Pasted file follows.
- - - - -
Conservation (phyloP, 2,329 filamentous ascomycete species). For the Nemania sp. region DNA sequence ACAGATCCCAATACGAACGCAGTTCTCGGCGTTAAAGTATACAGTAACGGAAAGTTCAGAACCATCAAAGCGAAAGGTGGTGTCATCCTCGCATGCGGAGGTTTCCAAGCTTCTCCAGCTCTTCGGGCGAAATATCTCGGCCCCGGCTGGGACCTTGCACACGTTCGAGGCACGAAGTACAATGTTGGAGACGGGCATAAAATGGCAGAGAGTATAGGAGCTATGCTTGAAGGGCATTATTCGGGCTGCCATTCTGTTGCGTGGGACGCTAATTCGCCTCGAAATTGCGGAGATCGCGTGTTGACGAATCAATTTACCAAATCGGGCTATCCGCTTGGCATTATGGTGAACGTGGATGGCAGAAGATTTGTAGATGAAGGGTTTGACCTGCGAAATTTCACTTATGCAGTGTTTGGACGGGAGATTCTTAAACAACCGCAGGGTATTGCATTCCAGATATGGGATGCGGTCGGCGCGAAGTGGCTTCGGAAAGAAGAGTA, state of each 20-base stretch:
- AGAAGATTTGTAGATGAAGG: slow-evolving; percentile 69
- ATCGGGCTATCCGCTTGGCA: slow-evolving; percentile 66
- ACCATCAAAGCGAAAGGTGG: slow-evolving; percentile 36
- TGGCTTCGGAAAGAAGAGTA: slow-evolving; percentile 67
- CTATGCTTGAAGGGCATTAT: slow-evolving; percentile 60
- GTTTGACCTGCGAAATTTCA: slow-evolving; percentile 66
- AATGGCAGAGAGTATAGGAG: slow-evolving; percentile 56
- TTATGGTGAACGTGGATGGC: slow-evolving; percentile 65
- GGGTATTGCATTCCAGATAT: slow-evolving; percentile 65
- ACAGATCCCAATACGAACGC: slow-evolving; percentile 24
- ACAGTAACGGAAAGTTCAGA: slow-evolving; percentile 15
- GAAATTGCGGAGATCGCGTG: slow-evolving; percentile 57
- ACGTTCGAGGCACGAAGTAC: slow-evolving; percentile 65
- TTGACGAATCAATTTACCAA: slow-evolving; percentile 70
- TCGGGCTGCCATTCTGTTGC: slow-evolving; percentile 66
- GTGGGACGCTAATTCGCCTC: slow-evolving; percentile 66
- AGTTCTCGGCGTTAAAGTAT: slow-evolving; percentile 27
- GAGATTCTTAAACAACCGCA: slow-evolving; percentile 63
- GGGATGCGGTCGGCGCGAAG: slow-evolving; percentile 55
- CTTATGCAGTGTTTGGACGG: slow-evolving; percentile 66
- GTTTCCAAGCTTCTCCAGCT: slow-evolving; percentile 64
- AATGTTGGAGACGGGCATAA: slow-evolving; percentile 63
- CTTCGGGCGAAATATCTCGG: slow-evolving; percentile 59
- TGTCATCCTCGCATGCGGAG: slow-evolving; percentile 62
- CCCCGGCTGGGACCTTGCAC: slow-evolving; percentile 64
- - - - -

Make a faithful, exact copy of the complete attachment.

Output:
Conservation (phyloP, 2,329 filamentous ascomycete species). For the Nemania sp. region DNA sequence ACAGATCCCAATACGAACGCAGTTCTCGGCGTTAAAGTATACAGTAACGGAAAGTTCAGAACCATCAAAGCGAAAGGTGGTGTCATCCTCGCATGCGGAGGTTTCCAAGCTTCTCCAGCTCTTCGGGCGAAATATCTCGGCCCCGGCTGGGACCTTGCACACGTTCGAGGCACGAAGTACAATGTTGGAGACGGGCATAAAATGGCAGAGAGTATAGGAGCTATGCTTGAAGGGCATTATTCGGGCTGCCATTCTGTTGCGTGGGACGCTAATTCGCCTCGAAATTGCGGAGATCGCGTGTTGACGAATCAATTTACCAAATCGGGCTATCCGCTTGGCATTATGGTGAACGTGGATGGCAGAAGATTTGTAGATGAAGGGTTTGACCTGCGAAATTTCACTTATGCAGTGTTTGGACGGGAGATTCTTAAACAACCGCAGGGTATTGCATTCCAGATATGGGATGCGGTCGGCGCGAAGTGGCTTCGGAAAGAAGAGTA, state of each 20-base stretch:
- AGAAGATTTGTAGATGAAGG: slow-evolving; percentile 69
- ATCGGGCTATCCGCTTGGCA: slow-evolving; percentile 66
- ACCATCAAAGCGAAAGGTGG: slow-evolving; percentile 36
- TGGCTTCGGAAAGAAGAGTA: slow-evolving; percentile 67
- CTATGCTTGAAGGGCATTAT: slow-evolving; percentile 60
- GTTTGACCTGCGAAATTTCA: slow-evolving; percentile 66
- AATGGCAGAGAGTATAGGAG: slow-evolving; percentile 56
- TTATGGTGAACGTGGATGGC: slow-evolving; percentile 65
- GGGTATTGCATTCCAGATAT: slow-evolving; percentile 65
- ACAGATCCCAATACGAACGC: slow-evolving; percentile 24
- ACAGTAACGGAAAGTTCAGA: slow-evolving; percentile 15
- GAAATTGCGGAGATCGCGTG: slow-evolving; percentile 57
- ACGTTCGAGGCACGAAGTAC: slow-evolving; percentile 65
- TTGACGAATCAATTTACCAA: slow-evolving; percentile 70
- TCGGGCTGCCATTCTGTTGC: slow-evolving; percentile 66
- GTGGGACGCTAATTCGCCTC: slow-evolving; percentile 66
- AGTTCTCGGCGTTAAAGTAT: slow-evolving; percentile 27
- GAGATTCTTAAACAACCGCA: slow-evolving; percentile 63
- GGGATGCGGTCGGCGCGAAG: slow-evolving; percentile 55
- CTTATGCAGTGTTTGGACGG: slow-evolving; percentile 66
- GTTTCCAAGCTTCTCCAGCT: slow-evolving; percentile 64
- AATGTTGGAGACGGGCATAA: slow-evolving; percentile 63
- CTTCGGGCGAAATATCTCGG: slow-evolving; percentile 59
- TGTCATCCTCGCATGCGGAG: slow-evolving; percentile 62
- CCCCGGCTGGGACCTTGCAC: slow-evolving; percentile 64